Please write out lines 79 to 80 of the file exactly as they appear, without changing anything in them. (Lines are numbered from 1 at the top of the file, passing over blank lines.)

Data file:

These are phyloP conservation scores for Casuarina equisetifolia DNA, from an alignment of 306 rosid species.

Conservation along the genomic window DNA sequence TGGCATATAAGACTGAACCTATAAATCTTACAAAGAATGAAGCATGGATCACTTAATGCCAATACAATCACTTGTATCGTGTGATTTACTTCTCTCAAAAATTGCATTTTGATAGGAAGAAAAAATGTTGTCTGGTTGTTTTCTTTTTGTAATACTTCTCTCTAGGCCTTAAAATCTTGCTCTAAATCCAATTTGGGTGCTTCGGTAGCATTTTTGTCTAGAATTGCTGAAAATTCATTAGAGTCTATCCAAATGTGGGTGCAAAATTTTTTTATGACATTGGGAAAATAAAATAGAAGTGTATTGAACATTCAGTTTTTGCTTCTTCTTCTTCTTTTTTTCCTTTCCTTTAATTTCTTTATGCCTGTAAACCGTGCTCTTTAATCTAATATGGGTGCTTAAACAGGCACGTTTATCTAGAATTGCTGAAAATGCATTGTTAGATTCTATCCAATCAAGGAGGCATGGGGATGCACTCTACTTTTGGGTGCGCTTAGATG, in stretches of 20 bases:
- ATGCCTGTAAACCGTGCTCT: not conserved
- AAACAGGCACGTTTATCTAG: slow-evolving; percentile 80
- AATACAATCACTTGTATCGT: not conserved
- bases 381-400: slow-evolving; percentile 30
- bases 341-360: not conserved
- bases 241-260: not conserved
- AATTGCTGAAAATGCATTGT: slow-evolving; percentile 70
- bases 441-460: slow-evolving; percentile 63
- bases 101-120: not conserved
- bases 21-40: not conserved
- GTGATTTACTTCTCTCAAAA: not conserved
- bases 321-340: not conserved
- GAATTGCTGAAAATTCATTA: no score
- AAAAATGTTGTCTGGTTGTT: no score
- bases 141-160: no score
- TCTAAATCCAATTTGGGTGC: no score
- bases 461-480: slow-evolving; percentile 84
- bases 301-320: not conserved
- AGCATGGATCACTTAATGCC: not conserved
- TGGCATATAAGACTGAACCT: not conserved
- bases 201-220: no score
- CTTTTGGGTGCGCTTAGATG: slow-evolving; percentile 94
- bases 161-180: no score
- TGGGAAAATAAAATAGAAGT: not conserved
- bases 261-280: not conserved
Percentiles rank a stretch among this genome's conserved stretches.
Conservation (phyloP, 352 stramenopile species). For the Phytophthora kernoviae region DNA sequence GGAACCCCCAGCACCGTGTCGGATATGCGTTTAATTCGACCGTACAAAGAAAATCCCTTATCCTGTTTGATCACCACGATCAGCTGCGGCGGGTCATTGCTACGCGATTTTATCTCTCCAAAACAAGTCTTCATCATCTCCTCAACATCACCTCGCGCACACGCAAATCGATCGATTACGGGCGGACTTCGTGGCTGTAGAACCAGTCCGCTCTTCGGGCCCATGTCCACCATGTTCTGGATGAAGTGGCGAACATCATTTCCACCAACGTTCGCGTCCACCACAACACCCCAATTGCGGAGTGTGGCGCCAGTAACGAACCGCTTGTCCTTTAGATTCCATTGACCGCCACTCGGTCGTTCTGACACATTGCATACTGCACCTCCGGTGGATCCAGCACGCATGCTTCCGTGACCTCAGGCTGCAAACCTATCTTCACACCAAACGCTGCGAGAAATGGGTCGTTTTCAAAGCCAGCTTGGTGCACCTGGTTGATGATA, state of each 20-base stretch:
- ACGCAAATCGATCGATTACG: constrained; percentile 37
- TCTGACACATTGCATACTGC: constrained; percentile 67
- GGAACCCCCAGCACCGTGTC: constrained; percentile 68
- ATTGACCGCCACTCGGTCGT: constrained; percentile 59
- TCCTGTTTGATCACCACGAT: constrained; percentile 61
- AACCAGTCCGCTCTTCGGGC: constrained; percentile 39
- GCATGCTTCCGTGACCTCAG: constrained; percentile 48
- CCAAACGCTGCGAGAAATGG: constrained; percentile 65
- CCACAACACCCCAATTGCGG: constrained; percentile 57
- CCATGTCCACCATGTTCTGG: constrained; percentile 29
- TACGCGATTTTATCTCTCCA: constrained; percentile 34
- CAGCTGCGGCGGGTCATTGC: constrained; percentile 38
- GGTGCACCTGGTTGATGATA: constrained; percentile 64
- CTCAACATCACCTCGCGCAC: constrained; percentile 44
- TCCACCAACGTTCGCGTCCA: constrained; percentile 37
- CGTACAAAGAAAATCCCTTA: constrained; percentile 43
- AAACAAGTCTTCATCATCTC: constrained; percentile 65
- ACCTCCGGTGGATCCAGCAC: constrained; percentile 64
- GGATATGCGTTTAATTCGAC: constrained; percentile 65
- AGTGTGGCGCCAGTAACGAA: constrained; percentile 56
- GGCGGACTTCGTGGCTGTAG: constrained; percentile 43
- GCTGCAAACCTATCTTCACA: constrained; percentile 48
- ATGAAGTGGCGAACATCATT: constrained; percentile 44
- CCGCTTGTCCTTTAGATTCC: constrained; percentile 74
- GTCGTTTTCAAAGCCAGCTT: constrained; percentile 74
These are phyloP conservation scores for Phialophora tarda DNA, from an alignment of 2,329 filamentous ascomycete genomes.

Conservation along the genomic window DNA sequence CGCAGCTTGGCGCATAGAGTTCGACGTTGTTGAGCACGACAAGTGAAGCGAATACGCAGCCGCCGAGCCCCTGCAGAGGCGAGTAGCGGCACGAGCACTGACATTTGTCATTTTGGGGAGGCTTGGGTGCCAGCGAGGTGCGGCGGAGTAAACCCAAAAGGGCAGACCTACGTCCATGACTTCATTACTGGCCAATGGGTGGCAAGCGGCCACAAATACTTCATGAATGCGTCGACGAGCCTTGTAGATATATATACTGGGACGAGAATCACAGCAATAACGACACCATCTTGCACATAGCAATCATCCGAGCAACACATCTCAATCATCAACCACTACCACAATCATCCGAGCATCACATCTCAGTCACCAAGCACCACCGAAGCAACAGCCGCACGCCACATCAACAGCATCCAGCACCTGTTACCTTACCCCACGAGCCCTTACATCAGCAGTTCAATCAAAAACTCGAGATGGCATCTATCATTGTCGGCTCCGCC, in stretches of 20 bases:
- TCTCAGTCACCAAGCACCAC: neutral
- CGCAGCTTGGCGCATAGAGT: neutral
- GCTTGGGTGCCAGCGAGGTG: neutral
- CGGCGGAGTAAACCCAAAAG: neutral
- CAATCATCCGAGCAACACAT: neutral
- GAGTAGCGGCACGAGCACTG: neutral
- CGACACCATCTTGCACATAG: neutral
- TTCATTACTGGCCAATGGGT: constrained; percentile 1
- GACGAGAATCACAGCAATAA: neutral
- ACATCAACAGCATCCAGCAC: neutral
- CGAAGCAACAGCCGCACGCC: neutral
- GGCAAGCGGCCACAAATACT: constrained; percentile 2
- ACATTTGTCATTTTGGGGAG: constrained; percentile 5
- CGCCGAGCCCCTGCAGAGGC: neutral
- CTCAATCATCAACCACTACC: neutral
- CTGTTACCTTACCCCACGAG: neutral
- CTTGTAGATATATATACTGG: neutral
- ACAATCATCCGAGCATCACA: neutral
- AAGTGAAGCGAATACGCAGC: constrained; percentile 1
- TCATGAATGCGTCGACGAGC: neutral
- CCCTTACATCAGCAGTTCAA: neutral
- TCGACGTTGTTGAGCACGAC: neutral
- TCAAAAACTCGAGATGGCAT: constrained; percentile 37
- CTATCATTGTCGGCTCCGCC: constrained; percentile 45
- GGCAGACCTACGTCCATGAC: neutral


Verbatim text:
- TCAAAAACTCGAGATGGCAT: constrained; percentile 37
- CTATCATTGTCGGCTCCGCC: constrained; percentile 45